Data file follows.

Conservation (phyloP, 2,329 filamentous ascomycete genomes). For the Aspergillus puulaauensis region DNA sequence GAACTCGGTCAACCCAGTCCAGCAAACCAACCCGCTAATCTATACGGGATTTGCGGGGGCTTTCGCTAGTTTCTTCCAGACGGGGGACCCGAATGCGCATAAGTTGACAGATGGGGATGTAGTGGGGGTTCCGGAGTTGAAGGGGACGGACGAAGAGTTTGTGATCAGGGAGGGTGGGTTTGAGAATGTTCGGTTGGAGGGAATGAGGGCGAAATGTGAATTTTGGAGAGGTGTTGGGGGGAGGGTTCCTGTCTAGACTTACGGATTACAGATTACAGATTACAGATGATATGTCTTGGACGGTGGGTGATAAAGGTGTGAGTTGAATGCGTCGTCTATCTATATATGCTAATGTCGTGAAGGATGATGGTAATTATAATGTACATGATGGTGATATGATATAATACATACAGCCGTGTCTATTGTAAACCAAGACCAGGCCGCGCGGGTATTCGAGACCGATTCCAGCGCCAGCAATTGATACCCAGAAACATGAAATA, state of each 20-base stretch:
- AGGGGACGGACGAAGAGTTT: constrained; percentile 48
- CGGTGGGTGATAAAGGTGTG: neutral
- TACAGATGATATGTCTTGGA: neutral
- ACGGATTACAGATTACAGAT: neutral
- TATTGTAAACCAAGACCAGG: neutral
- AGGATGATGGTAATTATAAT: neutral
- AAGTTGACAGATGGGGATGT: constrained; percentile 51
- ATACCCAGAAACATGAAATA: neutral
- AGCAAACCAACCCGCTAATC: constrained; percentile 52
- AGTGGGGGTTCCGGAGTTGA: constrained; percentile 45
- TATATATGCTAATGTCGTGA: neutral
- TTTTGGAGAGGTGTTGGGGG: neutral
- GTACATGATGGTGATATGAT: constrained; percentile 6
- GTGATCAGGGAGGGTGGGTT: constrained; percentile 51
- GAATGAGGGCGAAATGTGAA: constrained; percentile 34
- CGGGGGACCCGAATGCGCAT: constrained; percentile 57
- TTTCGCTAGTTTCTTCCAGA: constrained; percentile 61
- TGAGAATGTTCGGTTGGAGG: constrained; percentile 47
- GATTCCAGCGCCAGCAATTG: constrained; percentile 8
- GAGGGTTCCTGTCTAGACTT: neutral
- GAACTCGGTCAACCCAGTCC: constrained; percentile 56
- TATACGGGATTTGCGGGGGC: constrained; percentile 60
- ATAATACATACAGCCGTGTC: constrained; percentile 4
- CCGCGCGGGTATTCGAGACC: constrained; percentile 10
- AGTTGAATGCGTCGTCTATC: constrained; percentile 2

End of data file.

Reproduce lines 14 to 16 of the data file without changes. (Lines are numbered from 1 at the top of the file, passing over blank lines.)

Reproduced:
- GTACATGATGGTGATATGAT: constrained; percentile 6
- GTGATCAGGGAGGGTGGGTT: constrained; percentile 51
- GAATGAGGGCGAAATGTGAA: constrained; percentile 34